person in ghost costume waving

The New Yorker article was so good it made me want to buy the book. So I placed it on hold at the library, and I’m now waiting behind hundreds of people.

I’m talking about the New Yorker article “The Ghostwriter” (published online as Notes From Prince Harry’s Ghostwriter), by J. R. Moehringer, who ghostwrote Prince Harry’s memoir, Spare. Moehringer notes several times in the article that a ghostwriter shouldn’t speak out publicly, and yet he does so brilliantly in this piece. It was fascinating to get a behind-the-scenes look at the making of the book—and the making of the ghostwriter.

One thing about the article frustrated me, though. Moehringer has published a memoir of his own, and he writes this about the torturous process of writing it:

“Every attempt failed, and every failure took a heavy psychic toll. Some days, it felt like a physical blockage, and to this day I believe my story would’ve remained stuck inside me forever if not for one editor at the [Los Angeles] Times, who on a Sunday afternoon imparted some thunderbolt advice about memoir that steered me onto the right path.”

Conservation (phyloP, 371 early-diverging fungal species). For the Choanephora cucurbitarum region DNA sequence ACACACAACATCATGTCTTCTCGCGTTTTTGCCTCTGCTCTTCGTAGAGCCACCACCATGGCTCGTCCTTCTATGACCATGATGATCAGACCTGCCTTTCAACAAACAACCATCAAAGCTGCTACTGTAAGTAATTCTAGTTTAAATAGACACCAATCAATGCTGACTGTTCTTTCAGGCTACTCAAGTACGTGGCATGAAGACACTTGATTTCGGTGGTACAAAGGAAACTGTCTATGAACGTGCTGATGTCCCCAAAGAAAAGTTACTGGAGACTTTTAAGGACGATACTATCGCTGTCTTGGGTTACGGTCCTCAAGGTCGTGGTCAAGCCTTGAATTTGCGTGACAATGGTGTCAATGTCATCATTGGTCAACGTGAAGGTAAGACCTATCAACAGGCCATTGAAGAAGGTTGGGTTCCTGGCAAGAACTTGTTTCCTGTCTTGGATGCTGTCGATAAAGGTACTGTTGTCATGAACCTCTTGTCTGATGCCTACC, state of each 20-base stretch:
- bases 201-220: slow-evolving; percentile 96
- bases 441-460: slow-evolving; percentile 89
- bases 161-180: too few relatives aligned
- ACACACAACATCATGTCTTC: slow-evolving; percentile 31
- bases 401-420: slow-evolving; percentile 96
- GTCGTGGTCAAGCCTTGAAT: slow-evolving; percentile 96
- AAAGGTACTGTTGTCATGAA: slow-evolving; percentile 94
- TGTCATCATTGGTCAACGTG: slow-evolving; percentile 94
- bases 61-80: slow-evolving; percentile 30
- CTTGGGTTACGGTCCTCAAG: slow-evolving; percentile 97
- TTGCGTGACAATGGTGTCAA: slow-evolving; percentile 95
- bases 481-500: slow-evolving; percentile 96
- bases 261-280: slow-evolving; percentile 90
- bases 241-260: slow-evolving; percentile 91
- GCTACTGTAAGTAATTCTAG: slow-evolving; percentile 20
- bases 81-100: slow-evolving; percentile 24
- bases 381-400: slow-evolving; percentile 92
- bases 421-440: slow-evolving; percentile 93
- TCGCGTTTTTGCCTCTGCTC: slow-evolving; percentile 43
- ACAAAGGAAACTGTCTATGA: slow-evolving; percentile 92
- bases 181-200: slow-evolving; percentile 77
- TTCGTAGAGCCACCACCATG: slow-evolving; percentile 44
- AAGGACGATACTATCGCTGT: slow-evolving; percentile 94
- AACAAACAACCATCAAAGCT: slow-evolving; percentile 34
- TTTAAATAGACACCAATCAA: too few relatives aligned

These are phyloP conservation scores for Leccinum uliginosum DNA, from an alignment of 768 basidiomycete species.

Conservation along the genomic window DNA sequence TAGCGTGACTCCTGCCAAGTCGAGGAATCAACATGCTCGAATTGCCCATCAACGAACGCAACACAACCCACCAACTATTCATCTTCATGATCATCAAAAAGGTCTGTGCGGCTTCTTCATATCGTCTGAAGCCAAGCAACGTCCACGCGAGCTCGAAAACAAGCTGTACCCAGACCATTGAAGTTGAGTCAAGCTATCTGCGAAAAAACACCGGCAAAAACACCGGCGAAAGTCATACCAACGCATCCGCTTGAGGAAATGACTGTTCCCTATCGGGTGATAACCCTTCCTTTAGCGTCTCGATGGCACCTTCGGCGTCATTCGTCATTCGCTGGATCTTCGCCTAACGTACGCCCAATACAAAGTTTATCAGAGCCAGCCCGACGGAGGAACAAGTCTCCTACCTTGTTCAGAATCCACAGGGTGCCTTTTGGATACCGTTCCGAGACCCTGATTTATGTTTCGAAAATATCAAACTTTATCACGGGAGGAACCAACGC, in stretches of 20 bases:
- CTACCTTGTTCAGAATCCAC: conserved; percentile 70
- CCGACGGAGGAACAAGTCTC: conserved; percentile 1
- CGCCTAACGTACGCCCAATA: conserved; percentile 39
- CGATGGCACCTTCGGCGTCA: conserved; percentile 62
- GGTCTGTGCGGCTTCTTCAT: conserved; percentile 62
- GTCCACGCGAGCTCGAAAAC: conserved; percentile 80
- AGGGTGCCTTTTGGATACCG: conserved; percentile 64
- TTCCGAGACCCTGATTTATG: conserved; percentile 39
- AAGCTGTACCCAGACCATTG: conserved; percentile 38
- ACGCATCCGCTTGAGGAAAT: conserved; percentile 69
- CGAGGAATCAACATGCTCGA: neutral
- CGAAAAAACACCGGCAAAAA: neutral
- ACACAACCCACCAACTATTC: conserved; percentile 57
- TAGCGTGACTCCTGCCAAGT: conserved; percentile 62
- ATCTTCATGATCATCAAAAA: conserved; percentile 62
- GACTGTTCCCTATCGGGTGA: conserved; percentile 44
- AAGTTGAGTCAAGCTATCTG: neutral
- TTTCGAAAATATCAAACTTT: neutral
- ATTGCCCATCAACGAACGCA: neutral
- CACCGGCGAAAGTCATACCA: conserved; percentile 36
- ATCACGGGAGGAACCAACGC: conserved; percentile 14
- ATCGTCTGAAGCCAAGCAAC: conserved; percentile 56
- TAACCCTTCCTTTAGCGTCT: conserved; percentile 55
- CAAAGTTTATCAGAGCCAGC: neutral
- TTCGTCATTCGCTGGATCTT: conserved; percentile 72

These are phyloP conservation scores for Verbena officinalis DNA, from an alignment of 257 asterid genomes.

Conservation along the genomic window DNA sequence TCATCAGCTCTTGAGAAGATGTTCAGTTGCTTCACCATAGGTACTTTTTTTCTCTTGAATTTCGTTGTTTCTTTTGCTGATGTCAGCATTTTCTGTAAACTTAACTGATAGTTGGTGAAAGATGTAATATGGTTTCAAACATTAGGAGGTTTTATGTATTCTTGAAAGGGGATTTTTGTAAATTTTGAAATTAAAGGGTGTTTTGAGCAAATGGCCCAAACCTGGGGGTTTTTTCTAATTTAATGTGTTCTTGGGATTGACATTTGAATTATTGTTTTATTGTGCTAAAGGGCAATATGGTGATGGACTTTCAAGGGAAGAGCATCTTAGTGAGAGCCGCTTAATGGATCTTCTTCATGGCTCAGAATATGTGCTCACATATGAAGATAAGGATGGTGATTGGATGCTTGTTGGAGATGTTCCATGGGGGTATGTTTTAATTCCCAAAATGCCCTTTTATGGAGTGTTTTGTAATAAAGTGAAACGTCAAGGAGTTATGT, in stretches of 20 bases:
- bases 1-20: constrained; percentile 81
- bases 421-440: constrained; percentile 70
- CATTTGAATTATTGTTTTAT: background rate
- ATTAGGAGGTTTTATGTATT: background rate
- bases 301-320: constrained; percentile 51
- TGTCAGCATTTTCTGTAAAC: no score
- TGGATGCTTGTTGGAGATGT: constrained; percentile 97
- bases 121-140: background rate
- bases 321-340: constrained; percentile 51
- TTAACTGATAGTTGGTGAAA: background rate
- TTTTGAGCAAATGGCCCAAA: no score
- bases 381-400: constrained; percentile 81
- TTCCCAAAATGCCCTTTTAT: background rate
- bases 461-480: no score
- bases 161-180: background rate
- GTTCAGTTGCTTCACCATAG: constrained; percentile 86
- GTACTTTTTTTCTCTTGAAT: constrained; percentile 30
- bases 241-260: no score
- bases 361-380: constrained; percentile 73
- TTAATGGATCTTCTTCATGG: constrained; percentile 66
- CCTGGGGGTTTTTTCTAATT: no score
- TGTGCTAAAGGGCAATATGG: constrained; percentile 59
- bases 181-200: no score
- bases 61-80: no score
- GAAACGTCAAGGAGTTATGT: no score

But he never says what that thunderbolt advice was! He only notes that he wanted to help his first client, Andre Agassi, work through such problems in a similar way as the editor helped him.

I guess ghostwriters must have their secrets.

But though he withholds his secrets about writing, he does reveal a secret about ghostwriting:

“Opposition is true Friendship, William Blake wrote, and if I had to choose a ghostwriting credo, that would be it.”

He explains that his job is to fight for good writing, even if he doesn’t win most of the battles. Because in the end, it’s not his book, it’s his client’s. But, he says, the most loyal thing he can do for his client is to guide them toward good writing.

Do you agree that opposition is true friendship?